Thursday, January 21, 2010

McCain Feingold Campaign Finance Struck Down? Supreme Court Strikes Blow at McCain Feingold

It appears that the Supreme Court has struck down the McCain-Feingold campaign finance law, at least to some degree. See update below.

The Washington Post now has the story.

By a 5-4 vote, the court on Thursday overturned a 20-year-old ruling that said corporations can be prohibited from using money from their general treasuries to pay for campaign ads. The decision, which almost certainly will also allow labor unions to participate more freely in campaigns, threatens similar limits imposed by 24 states....

The justices also struck down part of the landmark McCain-Feingold campaign finance bill that barred union- and corporate-paid issue ads in the closing days of election campaigns.
The decision, written by Justice Anthony Kennedy, removes limits on independent expenditures that are not coordinated with candidates' campaigns.
It leaves in place a prohibition on direct contributions to candidates from corporations and unions.
 The case also does not affect political action committees, which mushroomed after post-Watergate laws set the first limits on contributions by individuals to candidates. Corporations, unions and others may create PACs to contribute directly to candidates, but they must be funded with voluntary contributions from employees, members and other individuals, not by corporate or union treasuries.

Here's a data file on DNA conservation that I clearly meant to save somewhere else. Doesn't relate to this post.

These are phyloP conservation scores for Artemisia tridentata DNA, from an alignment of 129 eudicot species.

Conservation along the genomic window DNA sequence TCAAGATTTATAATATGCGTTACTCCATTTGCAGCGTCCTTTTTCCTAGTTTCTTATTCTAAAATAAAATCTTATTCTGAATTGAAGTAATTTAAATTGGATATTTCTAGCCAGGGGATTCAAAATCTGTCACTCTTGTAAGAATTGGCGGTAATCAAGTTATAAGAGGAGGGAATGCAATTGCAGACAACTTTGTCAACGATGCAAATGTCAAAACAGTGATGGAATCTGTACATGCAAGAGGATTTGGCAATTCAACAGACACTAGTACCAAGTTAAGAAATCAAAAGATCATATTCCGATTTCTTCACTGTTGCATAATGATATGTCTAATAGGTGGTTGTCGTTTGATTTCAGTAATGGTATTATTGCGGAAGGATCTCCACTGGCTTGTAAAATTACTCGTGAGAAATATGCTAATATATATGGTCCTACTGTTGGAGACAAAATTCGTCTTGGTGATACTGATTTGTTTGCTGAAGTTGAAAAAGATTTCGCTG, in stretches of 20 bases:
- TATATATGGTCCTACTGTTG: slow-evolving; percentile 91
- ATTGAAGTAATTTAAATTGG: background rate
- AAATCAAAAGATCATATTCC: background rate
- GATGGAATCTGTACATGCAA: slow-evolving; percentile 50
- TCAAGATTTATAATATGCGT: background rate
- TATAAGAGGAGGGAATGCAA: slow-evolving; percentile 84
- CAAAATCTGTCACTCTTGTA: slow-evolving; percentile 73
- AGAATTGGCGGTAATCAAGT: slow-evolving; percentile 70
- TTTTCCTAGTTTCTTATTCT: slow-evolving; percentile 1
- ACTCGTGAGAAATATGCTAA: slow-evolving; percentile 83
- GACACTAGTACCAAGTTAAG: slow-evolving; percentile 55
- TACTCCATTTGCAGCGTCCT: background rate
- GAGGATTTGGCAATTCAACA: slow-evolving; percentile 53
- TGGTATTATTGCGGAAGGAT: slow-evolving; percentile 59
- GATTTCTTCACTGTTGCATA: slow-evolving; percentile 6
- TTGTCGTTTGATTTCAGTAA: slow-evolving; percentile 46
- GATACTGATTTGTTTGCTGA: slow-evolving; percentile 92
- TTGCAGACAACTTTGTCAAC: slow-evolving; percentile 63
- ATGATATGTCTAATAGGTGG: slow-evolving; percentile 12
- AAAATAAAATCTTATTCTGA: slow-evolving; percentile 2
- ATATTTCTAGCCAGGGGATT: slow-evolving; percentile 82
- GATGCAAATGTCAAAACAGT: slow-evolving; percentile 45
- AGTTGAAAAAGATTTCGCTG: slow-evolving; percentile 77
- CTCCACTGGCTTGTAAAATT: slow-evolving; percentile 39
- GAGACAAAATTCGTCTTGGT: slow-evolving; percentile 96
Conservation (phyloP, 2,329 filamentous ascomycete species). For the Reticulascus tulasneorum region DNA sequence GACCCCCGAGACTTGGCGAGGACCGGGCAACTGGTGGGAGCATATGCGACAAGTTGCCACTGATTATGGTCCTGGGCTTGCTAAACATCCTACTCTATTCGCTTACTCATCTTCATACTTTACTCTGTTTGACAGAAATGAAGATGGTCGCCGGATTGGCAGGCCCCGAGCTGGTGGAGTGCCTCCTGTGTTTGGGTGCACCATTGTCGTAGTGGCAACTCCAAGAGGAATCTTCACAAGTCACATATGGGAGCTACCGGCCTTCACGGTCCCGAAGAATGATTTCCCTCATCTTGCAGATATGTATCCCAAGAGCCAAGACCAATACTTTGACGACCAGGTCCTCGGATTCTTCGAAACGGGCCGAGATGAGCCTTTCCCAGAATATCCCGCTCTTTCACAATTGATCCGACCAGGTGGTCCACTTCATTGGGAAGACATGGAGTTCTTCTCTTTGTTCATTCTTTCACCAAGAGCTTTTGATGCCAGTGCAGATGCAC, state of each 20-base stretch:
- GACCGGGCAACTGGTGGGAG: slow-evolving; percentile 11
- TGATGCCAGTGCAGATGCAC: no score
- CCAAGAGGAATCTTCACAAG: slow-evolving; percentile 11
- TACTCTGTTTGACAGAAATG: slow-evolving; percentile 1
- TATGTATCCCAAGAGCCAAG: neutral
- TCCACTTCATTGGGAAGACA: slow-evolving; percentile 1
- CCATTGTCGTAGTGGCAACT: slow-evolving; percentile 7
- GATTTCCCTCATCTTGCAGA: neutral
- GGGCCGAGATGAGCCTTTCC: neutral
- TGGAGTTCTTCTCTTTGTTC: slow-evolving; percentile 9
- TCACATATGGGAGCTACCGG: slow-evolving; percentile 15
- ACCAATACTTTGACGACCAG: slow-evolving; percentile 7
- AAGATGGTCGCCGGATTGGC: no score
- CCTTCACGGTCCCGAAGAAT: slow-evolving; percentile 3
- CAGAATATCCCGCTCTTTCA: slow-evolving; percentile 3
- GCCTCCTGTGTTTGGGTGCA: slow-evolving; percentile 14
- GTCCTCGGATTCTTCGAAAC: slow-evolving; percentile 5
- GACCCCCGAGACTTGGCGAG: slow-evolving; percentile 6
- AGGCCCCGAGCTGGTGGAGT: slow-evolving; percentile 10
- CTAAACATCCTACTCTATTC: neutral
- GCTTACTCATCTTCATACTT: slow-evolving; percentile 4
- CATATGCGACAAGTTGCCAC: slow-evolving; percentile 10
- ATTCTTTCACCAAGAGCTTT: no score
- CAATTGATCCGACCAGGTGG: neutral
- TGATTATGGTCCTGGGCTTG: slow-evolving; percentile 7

Update 1-21-10:
From NRO: The majority opinion was written by Justice Kennedy, and joined by Roberts, Alito, Scalia and Clarence Thomas.
The decision overturns Austin vs. Michigan Chamber of Commerce and part of McConnell vs. FEC, which separated individual and collective campaign contributions into two legal classes and restricted the latter. But it upholds restrictions on direct contributions by corporate bodies to candidates, as well as requirements that the funding sources of political advertisements be disclosed to the public.

The case does not affect political action committees (PACs), which pool voluntary donations from individuals for direct contributions to candidates.
The case was originally heard in March 2009 and examined the laws that cap corporate spending on political activities. But then, the case was given "an unusual" rehearing focusing on "whether corporate spending limits were themselves consitutional."

The courts ruling essential was an issue of free speech, saying that that it is unconsitutional to place a restriction on political donations.

Linked by Chicago Ray - thanks!

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